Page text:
• Text smaller
  • Text bigger

WASHINGTON, D.C. – “Non-profit groups must prepare to fight back [against] the IRS on yet a second front,” warns Cleta Mitchell, a partner in the Washington-based law firm Foley & Lardner LLP, well-known for providing expert legal advise to conservative groups seeking tax-exempt status.

In discussions throughout the Capitol, Mitchell has expressed her concern new rules proposed by the IRS demonstrate once again the Obama administration is determined to keep tea-party groups from having the type of impact on the mid-term elections this November that they had in 2010, when Republicans grabbed majority control of the House of Representatives.

“This is a real assault on the First Amendment rights of American citizens, and we need to do everything we can to stop the IRS from implementing these new rules,” Mitchell says.

Mitchell has produced in a YouTube video a briefing in which she explains the goal of the IRS is to limit the free speech of conservative groups:

She is urging conservatives groups and individuals to file comments with the IRS right away, arguing it is “impractical, burdensome and unacceptable for the IRS to interject itself into the workings of every citizens group in the country.”

The legally constituted function of the IRS, Mitchell argues, is to collect tax revenues, “not to snoop and trample on First Amendment rights of the citizens.”

At stake this November is the possibility conservative tax-exempt groups campaigning for conservative Republican candidates for Congress might increase the Republican majority in the House and grab enough seats in the Senate to topple the current Democratic Party majority, she explains.

The Democrats in Congress appear this year to be particularly vulnerable given the debacle witnessed by the nation in the Obamacare implementation plus increasing economic data that shows job growth slowing, with historic numbers of Americans dropping out of the labor force.

How to file comments opposing IRS proposed rule

Conservative groups or individuals may submit comments electronically opposing the proposed rule changes at Regulations.gov, searching for the citation IRS REG-134417-13, an Internet search that yields a page entitled “Guidance for Tax-Exempt Social Welfare Organization on Candidate-Related Political Activities.”

The proposed rules can be found published in the Federal Register here, again under the title “Guidance for Tax-Exempt Social Welfare Organization on Candidate-Related Political Activities,” dated Nov. 29, 2013.

In a fact sheet Mitchell is distributing to conservatives, Mitchell is advising clients to file comments before the deadline on Feb. 27, 2014, to a series of new regulations the IRS proposes to implement with the goal of making sure conservative organizations with 501(c)4 status are prohibited before the upcoming mid-term elections in November 2014 from any activity associated with supporting a political candidate or influencing the outcome of an election.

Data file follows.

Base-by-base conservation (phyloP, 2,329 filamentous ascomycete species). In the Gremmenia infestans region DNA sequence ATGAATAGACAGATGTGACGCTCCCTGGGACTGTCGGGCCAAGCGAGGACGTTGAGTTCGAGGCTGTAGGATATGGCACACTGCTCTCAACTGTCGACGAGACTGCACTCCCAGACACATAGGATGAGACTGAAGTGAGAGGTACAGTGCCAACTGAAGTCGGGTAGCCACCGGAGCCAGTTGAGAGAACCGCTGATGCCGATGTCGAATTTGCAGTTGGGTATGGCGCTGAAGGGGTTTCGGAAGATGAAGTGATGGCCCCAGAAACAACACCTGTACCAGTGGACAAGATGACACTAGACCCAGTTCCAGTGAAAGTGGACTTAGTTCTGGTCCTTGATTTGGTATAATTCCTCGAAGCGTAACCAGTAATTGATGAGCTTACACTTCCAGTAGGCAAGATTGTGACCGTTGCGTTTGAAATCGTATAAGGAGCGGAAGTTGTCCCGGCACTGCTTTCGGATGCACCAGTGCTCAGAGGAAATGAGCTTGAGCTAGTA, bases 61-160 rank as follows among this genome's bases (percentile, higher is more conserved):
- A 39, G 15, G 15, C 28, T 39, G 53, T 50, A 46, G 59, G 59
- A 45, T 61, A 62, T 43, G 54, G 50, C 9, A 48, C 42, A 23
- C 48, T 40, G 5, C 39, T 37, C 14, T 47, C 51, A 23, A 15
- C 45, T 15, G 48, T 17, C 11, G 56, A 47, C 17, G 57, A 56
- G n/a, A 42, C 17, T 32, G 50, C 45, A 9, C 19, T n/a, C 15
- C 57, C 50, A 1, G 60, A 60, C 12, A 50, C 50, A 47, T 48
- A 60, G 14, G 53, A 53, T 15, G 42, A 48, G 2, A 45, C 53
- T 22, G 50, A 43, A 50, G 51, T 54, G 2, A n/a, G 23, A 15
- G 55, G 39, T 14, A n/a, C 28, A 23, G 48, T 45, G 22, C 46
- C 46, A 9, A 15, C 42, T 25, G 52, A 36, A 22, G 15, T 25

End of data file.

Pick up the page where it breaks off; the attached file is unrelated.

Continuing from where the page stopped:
“Conservative groups that do not submit comments to the IRS opposing these rule changes before the Feb. 27 deadline will not have standing to participate in the final rule-determination process required by law before the rules are implemented,” Mitchell explained.

Mitchell is encouraging conservative groups and individuals to insist in their filed comments that the IRS must hold public hearings in open forums around the nation before these proposed new regulations are implemented.

IRS war against conservatives

“With these new regulations,” Mitchell argued, “the goal is to restrict the free speech of conservatives in the United States. Progressives tend to focus on process issues, and these new IRS regulations are a direct attempt by the political left to rewrite the rules of political engagement unfairly in their favor.”

Last week, the IRS scandal deepened when the Washington Times reported the Justice Department selected Barbara Kay Bosserman, a DOJ trial lawyer, who had contributed to Obama’s presidential campaigns in 2008 and 2012 as well as to the Democratic Party, to lead the criminal probe into the IRS targeting conservative groups to deny their applications for tax-exempt status.

Mitchell in her discussions with conservative groups has explained the activities the IRS seeks to define as “candidate-related political activities,” subject to taxation and reporting to the IRS, are basic 501(c)4 activities such as grassroots lobbying, candidate forums, candidate debates, voter registration drives, voter guides and issue advocacy.

“The IRS is fully aware this is a war in which conservative groups are being targeted,” Mitchell explains, noting the proposed IRS new rules do not apply to labor unions or trade associations. “The Obama administration is not looking for ways to restrain labor unions from using member dues to conduct similar activities.”

Historically, labor union political support has gone to Democratic Party political candidates since the end of World War II, while the upsurge in tax-exempt filings have come from conservatives and especially from the many tea-party groups formed since the economic downturn dating back to 2008.

  • Text smaller
  • Text bigger
Note: Read our discussion guidelines before commenting.